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(entered heaven on May 14th, in 251)
I know that love is powerful, but it can also be blind. Especially romantic love. My dear nephew, you are in the throes of a bewitching springtime intoxication. You have fallen into a spiritual swoon due to an authentic, but passing, amorous infatuation. Remember, earth is not heaven; that girl is not God. If she really is the one you are to marry, you better regain your sanity fast, or you are sure to mess things up royally (not to mention falling into certain crass temptations and putting your life of grace in danger). I think a glance at today’s saint will help you take a step back towards a little bit of BALANCE in your life.
Maximus was a merchant who lived in the great mercantile city of Asian Minor, Ephesus (the same city that St Paul had spent so much time in during his missionary journeys). When the Emperor Decius ordered all Imperial citizens to sacrifice to the Roman gods in order to root Christianity out of the declining Empire, Maximus was one of the first in Ephesus to refuse to do so. He was brought before the Proconsul, who interrogated him at great length. The conversation was recorded by eye witnesses and is one of those great testaments to Christian courage and eloquence, of which there have been so many through the centuries.
My favorite section of the conversation is the last exchange. By this point Maximus had professed himself to be a free man, though a slave of Jesus Christ. He had explicitly acknowledged his Christian faith and renounced the worthless pagan idols. He had been beaten and tortured and repeatedly invited to burn incense to the Roman gods (notice, they didn’t ask him to renounce Christ, just to worship some other gods as well… the devil is so subtle sometimes) after each torture, and he had responded only with fortitude and wit. Here was the last exchange:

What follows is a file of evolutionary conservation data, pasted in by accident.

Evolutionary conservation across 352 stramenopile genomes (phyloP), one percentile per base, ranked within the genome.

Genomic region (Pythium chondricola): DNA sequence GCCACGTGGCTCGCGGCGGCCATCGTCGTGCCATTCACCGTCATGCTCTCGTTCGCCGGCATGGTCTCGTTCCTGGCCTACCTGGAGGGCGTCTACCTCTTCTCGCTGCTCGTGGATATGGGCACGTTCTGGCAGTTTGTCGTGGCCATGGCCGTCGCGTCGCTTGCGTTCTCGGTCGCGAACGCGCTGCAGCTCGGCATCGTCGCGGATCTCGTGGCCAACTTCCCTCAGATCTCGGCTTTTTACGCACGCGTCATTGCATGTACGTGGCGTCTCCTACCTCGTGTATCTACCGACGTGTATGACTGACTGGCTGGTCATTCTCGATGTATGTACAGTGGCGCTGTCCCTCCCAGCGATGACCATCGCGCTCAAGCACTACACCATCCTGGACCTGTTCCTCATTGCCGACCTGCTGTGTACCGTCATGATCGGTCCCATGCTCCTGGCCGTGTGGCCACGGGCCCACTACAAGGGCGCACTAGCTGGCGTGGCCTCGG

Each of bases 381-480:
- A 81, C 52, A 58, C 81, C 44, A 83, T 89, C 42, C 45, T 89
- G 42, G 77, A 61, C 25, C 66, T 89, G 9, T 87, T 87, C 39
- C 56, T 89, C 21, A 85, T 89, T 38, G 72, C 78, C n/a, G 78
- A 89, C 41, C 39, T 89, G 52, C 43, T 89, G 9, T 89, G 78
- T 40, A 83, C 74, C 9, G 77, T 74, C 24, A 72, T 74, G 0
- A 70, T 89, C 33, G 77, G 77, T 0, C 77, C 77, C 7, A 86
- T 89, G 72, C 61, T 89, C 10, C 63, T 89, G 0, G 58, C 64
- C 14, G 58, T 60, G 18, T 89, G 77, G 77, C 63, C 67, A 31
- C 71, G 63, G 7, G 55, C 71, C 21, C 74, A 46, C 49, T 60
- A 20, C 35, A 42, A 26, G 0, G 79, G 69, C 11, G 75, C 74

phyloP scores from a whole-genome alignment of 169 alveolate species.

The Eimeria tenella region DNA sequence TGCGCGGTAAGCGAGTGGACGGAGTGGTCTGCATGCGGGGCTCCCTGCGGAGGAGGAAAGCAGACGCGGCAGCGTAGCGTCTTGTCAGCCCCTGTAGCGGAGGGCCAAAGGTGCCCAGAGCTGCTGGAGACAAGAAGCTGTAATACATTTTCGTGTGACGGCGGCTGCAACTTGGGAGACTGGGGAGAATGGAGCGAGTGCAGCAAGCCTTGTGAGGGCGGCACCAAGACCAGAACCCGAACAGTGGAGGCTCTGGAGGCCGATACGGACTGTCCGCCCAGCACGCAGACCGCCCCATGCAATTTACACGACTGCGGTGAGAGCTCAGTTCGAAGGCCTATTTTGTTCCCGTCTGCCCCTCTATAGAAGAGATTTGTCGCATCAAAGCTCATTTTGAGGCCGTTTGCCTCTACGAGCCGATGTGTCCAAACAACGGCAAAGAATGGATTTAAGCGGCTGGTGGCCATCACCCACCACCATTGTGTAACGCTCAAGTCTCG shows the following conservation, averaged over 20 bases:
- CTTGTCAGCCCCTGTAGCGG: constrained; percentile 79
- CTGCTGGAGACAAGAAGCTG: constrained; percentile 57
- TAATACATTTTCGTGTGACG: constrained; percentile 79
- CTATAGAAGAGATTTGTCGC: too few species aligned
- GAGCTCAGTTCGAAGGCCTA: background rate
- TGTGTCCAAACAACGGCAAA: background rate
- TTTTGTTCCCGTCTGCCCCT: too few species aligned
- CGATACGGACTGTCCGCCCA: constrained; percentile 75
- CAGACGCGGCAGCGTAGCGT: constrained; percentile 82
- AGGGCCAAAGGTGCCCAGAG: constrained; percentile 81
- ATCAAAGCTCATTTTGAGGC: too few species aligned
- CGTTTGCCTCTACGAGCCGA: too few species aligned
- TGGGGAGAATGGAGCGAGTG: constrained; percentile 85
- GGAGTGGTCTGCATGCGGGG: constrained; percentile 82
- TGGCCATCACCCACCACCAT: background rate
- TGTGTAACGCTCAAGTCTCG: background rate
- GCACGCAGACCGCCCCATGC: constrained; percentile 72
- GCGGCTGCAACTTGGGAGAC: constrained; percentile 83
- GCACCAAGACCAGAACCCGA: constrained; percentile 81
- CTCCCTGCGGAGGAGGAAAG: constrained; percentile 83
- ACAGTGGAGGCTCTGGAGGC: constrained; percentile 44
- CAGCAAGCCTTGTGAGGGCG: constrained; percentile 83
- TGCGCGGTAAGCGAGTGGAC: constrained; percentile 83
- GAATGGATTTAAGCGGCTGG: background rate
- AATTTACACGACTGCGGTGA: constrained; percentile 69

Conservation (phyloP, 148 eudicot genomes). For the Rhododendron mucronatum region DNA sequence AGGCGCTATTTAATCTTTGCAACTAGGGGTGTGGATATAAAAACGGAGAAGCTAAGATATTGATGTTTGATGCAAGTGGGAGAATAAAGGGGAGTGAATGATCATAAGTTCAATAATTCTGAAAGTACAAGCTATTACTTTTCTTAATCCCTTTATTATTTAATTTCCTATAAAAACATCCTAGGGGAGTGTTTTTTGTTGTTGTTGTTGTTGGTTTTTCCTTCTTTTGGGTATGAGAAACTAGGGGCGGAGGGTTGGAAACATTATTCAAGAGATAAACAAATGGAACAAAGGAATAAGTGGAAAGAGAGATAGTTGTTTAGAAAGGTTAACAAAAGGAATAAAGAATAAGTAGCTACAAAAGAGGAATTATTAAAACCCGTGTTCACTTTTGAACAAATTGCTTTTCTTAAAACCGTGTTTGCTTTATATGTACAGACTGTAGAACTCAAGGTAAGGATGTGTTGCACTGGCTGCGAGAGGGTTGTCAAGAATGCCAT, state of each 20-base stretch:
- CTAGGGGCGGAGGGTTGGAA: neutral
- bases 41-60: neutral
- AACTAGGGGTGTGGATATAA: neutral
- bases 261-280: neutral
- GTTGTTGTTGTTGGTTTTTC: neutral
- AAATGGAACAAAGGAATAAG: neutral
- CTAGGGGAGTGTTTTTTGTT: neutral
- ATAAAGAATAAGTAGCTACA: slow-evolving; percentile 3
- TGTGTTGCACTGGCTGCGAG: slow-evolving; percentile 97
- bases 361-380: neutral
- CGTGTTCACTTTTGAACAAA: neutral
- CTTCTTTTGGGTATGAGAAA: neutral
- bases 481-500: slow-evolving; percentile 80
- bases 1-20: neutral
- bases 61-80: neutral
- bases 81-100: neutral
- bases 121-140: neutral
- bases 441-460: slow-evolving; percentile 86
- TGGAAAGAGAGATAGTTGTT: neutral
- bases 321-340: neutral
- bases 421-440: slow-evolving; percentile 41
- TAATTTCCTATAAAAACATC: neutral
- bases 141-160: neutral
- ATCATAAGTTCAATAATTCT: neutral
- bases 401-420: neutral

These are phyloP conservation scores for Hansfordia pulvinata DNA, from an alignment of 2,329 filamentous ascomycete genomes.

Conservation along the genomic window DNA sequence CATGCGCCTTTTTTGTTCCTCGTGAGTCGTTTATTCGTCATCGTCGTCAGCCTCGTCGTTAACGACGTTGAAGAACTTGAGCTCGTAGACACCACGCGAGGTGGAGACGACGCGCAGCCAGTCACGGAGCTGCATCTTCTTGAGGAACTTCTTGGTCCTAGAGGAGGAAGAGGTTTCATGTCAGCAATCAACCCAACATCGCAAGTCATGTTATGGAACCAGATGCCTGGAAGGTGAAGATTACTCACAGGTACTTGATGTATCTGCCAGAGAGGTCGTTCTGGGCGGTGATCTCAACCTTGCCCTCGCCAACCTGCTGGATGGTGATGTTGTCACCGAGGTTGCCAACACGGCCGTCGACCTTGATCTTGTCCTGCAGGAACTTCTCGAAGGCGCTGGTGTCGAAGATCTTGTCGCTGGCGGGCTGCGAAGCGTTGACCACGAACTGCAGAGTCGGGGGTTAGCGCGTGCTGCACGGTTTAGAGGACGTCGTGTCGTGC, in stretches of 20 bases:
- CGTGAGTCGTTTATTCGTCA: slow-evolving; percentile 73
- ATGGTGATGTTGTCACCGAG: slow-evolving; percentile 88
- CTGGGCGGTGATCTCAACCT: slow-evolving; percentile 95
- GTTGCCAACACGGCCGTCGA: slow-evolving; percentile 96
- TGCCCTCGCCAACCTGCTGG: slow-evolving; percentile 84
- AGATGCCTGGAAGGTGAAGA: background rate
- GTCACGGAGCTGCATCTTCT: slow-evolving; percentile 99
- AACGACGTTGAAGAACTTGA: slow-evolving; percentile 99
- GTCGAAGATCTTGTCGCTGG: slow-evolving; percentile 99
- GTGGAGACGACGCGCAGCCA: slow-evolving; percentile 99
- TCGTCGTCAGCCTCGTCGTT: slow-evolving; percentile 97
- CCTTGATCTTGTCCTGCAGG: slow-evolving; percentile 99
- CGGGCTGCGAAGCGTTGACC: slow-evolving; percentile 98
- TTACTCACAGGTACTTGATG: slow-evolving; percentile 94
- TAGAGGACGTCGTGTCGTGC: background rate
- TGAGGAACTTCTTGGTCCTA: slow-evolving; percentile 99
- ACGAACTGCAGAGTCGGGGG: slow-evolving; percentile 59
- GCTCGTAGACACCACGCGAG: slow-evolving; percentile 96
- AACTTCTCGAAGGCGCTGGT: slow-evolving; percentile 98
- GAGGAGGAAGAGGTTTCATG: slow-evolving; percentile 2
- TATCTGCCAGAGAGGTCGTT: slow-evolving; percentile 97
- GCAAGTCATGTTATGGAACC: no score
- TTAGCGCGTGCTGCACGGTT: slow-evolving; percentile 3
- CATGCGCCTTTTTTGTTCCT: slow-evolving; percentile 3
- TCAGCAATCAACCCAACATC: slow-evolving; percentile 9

Proconsul: “Renounce, wretch, thy obstinate folly, and sacrifice to save thy life.” Maximus: “I shall save it if I do not sacrifice; I shall lose it if I do. Neither your clubs, nor your our iron hooks, nor your fire, give me any pain, because the grace of Jesus Christ dwelleth in me, which will deliver me out of your hands to put me in possession of the happiness of the saints, who have already, in this same conflict, triumphed over your cruelty. It is by their prayers I obtain this courage and strength which you see in me.” With that, the infuriated official had him stoned to death to teach the other Christians a lesson.
This is our faith, my sentimental young nephew. A faith of self-denial and self-mastery, a faith that puts love into deeds of fidelity and self-sacrifice. If you really love this new lady in your life, you will show it not by passionate rendezvous in the dark, but by noble deeds of Christian virtue – cost what they may – around the clock.
Your loving uncle,